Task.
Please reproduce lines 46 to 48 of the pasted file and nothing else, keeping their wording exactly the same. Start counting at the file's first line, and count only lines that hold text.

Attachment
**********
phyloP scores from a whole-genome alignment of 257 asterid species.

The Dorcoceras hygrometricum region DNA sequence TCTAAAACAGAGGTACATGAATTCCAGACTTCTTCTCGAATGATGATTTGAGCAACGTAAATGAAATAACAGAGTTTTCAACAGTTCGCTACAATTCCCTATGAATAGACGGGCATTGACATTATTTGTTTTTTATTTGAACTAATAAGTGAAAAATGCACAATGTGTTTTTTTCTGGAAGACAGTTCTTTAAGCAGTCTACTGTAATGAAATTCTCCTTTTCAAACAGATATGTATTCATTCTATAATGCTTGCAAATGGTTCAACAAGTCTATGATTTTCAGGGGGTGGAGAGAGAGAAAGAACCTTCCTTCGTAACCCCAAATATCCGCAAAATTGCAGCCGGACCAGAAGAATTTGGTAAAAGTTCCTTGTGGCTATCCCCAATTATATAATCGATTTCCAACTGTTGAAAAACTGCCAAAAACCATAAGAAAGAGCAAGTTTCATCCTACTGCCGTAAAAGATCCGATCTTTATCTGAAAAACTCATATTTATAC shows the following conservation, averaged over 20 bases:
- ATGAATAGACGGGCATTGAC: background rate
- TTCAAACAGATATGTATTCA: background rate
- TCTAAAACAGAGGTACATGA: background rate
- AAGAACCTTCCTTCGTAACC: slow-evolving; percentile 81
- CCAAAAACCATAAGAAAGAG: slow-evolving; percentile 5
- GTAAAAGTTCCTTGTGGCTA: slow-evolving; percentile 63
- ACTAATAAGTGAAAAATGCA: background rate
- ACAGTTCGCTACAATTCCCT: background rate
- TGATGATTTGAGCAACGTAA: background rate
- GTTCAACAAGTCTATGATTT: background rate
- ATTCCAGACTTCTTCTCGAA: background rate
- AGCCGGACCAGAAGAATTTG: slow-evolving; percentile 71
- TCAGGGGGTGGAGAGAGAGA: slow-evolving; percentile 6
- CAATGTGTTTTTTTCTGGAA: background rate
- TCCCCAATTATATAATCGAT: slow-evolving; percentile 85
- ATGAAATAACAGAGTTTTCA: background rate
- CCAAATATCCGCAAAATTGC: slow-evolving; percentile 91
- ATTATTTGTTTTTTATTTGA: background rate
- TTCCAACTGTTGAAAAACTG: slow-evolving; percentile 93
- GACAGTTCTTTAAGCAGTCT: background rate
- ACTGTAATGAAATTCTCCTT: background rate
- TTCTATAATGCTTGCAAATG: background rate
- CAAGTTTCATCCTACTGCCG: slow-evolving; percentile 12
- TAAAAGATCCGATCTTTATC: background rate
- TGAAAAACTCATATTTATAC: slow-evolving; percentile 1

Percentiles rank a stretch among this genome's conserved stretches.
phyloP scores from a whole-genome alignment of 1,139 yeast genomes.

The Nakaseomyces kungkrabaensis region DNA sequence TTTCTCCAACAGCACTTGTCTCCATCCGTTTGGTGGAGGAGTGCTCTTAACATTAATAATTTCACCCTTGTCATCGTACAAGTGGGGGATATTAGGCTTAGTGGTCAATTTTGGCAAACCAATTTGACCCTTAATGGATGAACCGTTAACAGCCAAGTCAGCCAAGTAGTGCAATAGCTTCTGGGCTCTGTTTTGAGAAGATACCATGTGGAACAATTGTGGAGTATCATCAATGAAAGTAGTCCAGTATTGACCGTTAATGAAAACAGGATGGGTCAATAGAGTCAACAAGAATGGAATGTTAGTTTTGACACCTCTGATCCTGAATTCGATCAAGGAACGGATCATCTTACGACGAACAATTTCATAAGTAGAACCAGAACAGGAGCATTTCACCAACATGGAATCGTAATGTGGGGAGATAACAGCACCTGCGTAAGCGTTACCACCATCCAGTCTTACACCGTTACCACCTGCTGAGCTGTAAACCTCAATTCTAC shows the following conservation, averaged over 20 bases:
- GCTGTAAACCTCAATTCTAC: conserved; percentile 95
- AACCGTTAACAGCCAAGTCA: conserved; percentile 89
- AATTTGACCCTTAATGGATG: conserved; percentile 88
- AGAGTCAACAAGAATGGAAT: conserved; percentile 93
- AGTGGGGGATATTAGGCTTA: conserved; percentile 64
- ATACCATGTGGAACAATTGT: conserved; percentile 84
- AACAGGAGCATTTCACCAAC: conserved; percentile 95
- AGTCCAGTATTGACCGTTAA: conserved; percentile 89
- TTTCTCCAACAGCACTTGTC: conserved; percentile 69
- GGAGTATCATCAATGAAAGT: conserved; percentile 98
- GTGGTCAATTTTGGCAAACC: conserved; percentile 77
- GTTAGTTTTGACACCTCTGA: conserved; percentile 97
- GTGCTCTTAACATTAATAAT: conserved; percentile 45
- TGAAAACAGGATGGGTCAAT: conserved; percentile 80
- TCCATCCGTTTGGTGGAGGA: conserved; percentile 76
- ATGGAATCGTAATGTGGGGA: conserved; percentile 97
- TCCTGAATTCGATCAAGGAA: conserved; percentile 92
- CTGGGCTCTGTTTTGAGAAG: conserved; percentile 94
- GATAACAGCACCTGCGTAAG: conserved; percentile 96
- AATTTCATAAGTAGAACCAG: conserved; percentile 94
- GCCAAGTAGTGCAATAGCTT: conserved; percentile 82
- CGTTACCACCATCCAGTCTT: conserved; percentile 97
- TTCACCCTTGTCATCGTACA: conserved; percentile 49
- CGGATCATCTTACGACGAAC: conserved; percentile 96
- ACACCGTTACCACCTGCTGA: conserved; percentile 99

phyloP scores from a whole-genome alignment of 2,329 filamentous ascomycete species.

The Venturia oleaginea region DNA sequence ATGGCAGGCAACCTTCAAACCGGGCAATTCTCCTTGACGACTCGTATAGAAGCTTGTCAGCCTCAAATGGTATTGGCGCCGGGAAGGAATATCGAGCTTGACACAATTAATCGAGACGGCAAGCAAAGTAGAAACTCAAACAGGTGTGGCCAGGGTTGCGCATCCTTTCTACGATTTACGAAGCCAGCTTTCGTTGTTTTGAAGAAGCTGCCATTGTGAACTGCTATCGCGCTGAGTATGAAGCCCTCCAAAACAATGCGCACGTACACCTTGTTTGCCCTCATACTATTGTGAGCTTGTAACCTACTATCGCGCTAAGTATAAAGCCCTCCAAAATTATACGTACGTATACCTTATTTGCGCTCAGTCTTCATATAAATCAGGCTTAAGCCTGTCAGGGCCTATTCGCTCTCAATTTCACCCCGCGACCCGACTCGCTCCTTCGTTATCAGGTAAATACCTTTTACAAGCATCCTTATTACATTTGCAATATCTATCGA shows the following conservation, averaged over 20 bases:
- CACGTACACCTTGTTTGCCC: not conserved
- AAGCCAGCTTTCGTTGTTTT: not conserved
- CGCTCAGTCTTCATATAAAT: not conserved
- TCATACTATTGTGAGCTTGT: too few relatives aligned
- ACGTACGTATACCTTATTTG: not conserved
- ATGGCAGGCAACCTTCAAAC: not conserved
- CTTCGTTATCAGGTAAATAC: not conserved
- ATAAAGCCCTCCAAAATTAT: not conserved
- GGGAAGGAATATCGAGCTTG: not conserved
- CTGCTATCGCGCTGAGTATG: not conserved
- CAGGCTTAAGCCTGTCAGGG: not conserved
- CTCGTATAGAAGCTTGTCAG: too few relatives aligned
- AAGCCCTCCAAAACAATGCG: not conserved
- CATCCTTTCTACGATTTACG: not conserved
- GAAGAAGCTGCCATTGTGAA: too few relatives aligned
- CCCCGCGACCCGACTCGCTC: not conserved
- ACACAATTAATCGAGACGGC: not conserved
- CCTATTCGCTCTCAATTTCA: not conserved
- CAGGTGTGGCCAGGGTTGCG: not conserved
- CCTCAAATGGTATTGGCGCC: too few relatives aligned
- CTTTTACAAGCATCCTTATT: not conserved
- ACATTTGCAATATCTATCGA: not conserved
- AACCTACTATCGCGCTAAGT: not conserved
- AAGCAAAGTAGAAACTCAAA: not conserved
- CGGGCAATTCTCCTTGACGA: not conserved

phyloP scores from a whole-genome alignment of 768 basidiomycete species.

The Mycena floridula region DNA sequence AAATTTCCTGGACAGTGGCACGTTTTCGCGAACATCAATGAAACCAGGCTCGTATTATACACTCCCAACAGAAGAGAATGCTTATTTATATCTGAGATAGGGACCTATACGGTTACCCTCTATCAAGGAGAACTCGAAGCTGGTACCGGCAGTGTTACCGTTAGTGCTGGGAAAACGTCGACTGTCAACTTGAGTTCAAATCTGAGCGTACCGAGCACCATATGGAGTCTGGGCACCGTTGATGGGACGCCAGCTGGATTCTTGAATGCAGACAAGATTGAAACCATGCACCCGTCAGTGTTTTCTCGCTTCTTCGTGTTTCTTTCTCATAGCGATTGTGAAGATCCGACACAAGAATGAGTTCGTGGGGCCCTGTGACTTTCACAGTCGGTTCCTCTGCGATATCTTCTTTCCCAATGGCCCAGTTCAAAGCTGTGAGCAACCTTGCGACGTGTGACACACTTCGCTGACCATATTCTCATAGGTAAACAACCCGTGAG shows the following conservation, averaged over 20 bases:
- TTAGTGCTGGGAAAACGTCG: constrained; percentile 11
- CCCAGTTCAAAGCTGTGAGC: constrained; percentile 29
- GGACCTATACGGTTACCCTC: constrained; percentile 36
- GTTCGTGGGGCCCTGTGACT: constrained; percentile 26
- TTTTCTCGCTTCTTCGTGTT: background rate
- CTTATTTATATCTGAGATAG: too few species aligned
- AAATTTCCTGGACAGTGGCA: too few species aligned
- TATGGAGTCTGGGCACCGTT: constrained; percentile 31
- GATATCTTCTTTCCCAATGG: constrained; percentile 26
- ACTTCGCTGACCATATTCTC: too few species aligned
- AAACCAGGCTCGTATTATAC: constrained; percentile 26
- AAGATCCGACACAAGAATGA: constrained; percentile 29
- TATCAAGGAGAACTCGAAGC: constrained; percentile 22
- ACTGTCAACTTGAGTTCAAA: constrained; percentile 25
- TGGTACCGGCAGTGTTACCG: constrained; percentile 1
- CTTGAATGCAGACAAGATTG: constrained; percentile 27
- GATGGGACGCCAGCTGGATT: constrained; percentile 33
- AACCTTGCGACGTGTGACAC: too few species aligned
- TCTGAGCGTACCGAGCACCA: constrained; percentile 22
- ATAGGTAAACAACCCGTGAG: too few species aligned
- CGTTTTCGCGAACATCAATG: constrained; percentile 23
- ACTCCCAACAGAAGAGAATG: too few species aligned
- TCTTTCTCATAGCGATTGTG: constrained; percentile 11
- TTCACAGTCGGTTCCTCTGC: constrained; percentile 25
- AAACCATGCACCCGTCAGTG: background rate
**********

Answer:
- ATGGAATCGTAATGTGGGGA: conserved; percentile 97
- TCCTGAATTCGATCAAGGAA: conserved; percentile 92
- CTGGGCTCTGTTTTGAGAAG: conserved; percentile 94